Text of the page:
The physical punishment Richie McCaw took from South Africa in the 2015 semi-final
The All Blacks had to beat the Springboks in the semi-final to keep their hopes alive and they faced off against a vaunted South African pack that included Duane Vermeulen, Schalk Burger and Francois Louw in the back row.
There was no shortage of physicality as other Springbok forwards like a young Eben Etzebeth and enforcer Bismarck du Plessis brought fear in the tight five. One of the biggest hitters in international rugby was also on the bench, in Springbok loose forward Willem Alberts.
McCaw and his All Black pack had to rise up to the challenge to one of the most imposing South African forward packs in recent memory.
Richie McCaw: “I said it was going to be a huge step up in intensity and physicality, and it was. The win is pretty satisfying. I’m happy.”
— Rugby World (@Rugbyworldmag) October 24, 2015
The All Black captain got his side after a fast start after setting up Jerome Kaino for an early try in the corner, but as the Springboks accumulated penalty goals a tight tussle ensued.
McCaw had to take significant punishment at the ruck as the Bok pack tried to manhandle the All Black leader to prevent him from spoiling their ball.
At one point Du Plessis jumped on McCaw’s back and got him in a headlock while he was preventing Louw from pilfering the ball.
In one brilliant steal, McCaw snatched the ball from under the nose of No 8 Vermeulen who was too slow to start his clean out after Damian de Allende placed the ball.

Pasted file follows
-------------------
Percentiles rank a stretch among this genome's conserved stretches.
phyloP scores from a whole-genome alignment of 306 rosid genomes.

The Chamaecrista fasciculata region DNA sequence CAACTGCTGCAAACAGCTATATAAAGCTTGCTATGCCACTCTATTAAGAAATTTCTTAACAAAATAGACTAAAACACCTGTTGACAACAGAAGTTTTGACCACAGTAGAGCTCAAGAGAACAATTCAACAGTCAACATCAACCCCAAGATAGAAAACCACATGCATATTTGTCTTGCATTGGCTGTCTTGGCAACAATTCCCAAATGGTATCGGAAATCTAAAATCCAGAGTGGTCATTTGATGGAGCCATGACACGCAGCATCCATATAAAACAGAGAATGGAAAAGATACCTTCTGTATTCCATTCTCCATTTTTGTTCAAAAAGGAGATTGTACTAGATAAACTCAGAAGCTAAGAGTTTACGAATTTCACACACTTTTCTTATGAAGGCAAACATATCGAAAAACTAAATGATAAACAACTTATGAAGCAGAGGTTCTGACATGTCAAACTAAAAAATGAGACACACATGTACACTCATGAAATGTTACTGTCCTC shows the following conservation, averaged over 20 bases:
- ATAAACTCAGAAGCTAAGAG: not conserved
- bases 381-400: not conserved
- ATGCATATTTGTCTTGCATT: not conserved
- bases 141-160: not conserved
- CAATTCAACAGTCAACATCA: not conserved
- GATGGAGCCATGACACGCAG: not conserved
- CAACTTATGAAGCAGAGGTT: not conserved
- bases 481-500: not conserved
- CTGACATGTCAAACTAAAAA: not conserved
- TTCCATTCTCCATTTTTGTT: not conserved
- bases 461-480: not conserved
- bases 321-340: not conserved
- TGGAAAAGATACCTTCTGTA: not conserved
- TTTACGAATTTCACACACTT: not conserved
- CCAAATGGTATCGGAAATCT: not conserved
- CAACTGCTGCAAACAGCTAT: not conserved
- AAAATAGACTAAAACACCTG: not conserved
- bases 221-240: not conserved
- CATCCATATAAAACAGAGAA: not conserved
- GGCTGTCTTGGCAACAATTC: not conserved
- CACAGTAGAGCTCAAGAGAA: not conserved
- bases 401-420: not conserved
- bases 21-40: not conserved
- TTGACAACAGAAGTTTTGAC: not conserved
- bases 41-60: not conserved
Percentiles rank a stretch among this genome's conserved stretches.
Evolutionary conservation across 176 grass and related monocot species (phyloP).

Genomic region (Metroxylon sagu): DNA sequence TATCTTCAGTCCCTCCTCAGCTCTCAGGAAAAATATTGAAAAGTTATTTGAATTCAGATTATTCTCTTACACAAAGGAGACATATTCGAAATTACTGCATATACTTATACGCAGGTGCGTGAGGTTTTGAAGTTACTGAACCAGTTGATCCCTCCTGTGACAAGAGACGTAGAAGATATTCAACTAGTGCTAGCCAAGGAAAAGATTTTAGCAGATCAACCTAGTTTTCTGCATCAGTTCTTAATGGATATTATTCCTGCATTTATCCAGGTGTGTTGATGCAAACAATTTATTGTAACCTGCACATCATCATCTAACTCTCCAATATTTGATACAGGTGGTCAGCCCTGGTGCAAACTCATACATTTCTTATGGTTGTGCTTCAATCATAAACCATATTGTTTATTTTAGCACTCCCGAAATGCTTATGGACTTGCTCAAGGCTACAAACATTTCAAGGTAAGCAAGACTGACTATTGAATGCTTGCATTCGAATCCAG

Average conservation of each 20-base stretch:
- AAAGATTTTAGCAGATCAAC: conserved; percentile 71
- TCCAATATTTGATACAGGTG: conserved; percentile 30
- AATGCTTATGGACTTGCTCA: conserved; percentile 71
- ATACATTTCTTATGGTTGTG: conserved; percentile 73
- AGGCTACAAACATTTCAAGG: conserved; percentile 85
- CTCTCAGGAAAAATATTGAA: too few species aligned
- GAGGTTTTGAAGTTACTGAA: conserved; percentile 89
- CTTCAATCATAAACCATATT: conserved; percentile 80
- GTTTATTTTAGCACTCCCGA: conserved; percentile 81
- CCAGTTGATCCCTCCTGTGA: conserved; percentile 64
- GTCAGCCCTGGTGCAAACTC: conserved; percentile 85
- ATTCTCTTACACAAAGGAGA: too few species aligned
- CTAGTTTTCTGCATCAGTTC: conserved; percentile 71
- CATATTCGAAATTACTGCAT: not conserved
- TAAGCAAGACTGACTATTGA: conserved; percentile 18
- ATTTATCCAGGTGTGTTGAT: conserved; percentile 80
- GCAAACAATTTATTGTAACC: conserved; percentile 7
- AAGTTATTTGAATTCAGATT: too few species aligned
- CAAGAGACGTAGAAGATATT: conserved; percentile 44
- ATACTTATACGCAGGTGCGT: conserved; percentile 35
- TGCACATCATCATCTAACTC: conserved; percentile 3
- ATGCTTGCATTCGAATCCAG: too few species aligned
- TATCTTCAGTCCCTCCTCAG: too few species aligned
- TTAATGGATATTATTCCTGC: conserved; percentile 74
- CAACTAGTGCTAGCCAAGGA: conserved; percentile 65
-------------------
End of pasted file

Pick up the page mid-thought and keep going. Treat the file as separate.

The openside made a rock solid tackle on Adriaan Strauss, stopping the hard-running hooker dead in his tracks while bystander Etzebeth tried to remove McCaw from the tackle but couldn’t. The collapsed tackle ended in another turnover won for McCaw.
The Bok frustration become clear as the match wore on with prop Jannie du Plessis losing his cool at one point, flapping his arms in attempt to push him away before slamming into his back.
After the heroic 20-18 victory McCaw became embroiled in controversy after a supposed elbow to Francois Lous, sparking a media circus over whether he would be suspended for the World Cup final.
A bloodied Louw required 20 stitches to his forehead to fix up the two wounds but the Springbok flanker was unsure of how his injury occurred, stating: “I’m not sure, I think it was at the bottom of a ruck”.
If deemed deliberate, McCaw could have been charged with striking with the elbow which carried a two-week suspension at the time.
— The42.ie Rugby (@rugby_ie) October 24, 2015
48 hours of English press obsessing over Richie McCaw’s elbow begins now.
— Toby Manhire (@toby_etc) October 24, 2015
Absolutely no way Richie McCaw misses a World Cup final for that. Maybe…JUST MAYBE…if he wasn’t Richie McCaw.
— Jonathan Bradley (@JBradleyBT) October 24, 2015
Richie McCaw would need to shoot someone on the pitch to get cited before a World Cup final #elbowgate
— Andrew Moon (@mrandrewmoon) October 24, 2015
Agreed. Head up, eyes on ball carrier. Clearly accidental https://t.co/W3PkEM5ke6
— Liam Napier (@liamnapiernz) October 24, 2015
In a column for Stuff in defence of the All Black captain, Kiwi writer Duncan Johnstone said that Louw was ‘accidentally clipped’ and called the media circus ‘insulting’.
“There are two things you can expect the moment the All Blacks step foot in Britain – the haka will be questioned and McCaw will be labelled a cheat,” he wrote.
“A look at the evidence shows McCaw’s full focus is on the ball carrier as he comes around the back of a ruck.
“Louw finds himself in the wrong place at the wrong time to be accidentally clipped.
“To suggest McCaw would attack a defenceless player with his elbow is simply insulting.”
The often-vilified openside, who took his fair share of punishment from the opposition, escaped sanction and was free to play out his final test in the Rugby World Cup final against Australia.
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